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Malpractice or damages caps are a recent controversy that has played out on a state level ever since the the first cap laws were enacted in the early part of this century. While more than 70 percent of states have some law that limits monetary awards in medical malpractice lawsuits, at least a dozen states currently claim such laws as unconstitutional. Missouri is of interest in that it has gone back-and-forth with the debate; first enacting them, then declaring them unconstitutional in 2012, and most recently reinstating them in 2015.


Why malpractice damage caps?

Supporters claim such caps can keep growing malpractice insurance costs in check, which in turn provides a better care environment where doctors can focus on what’s important—the health of the patient. Opponents argue that such laws condone incompetence, protect those found guilty of negligence and ultimately violate the constitutional rights of the plaintiff.


What’s worse, the delay of justice is most often the real crime. One such case is that of Nora Schmidt—the Nebraska mother successfully sued a Bellevue hospital over birth injuries and permanent brain damage to her child as caused by negligence and improper care. Yet, a year and a half after a jury awarded her $17 million, she still has trouble paying for her invalid daughter’s care because the Defendant  is currently appealing the verdict based on Nebraska’s $1.75 million (recently upped to $2.25 million) malpractice cap.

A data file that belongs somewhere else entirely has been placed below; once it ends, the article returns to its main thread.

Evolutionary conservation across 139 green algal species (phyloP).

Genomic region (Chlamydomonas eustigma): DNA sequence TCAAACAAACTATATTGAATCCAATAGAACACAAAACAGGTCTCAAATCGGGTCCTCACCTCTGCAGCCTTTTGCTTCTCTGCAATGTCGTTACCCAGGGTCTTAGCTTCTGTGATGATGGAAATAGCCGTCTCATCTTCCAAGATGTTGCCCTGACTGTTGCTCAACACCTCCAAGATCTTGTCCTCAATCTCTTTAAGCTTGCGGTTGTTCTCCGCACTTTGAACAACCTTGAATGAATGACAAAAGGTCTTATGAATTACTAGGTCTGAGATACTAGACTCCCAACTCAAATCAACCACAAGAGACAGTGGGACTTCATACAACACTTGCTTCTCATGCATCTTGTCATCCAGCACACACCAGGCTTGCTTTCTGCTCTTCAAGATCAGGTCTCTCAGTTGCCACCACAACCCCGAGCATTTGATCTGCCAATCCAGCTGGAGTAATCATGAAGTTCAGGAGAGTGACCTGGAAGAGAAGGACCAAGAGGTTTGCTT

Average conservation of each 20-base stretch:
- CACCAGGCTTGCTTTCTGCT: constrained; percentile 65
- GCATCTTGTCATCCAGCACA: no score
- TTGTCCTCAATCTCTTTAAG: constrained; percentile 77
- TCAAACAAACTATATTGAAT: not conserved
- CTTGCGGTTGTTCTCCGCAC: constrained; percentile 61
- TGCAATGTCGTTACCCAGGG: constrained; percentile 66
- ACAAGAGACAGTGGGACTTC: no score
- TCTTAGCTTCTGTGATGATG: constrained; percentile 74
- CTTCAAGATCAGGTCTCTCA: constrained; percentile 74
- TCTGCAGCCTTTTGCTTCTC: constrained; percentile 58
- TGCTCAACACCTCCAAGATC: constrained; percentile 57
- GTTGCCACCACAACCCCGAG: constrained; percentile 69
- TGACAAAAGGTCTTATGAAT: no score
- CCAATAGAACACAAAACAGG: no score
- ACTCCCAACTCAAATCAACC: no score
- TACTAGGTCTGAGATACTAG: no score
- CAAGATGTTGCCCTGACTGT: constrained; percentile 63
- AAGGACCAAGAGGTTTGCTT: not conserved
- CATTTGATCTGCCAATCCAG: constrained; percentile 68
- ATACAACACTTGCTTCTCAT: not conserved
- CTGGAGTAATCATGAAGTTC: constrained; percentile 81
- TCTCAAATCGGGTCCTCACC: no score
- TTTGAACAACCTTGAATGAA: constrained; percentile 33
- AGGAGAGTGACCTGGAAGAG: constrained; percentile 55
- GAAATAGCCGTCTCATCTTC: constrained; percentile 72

New legislation is looming.

Now, the damages cap debate has made it’s way to Washington, D.C. with new legislation that was recently introduced and passed (18-17 vote) by the House Judiciary Committee. Sponsored by Republican Steve King, the bill proposes to limit damages sought by those who are insured under Medicare, Medicaid and veteran or military health plans. Even farther reaching, such a federal law could also affect those covered by the Affordable Healthcare Act as well as provide immunity to pharmaceutical companies in cases where patients are harmed by drugs that have FDA approval. The bill is called the “Protecting Access to Care Act” and it would effectively cap certain non-economic medical malpractice payouts at $250,000 nationwide.

Ultimately, would such a law usurp states’ rights? Is this a proposal that, at its core, is unconstitutional? Will it help or hinder the level of care our health system is able to provide—or is it another misguided bit of legislation that protects providers and ultimately penalizes those who have already been harmed? For now the jury is still out.

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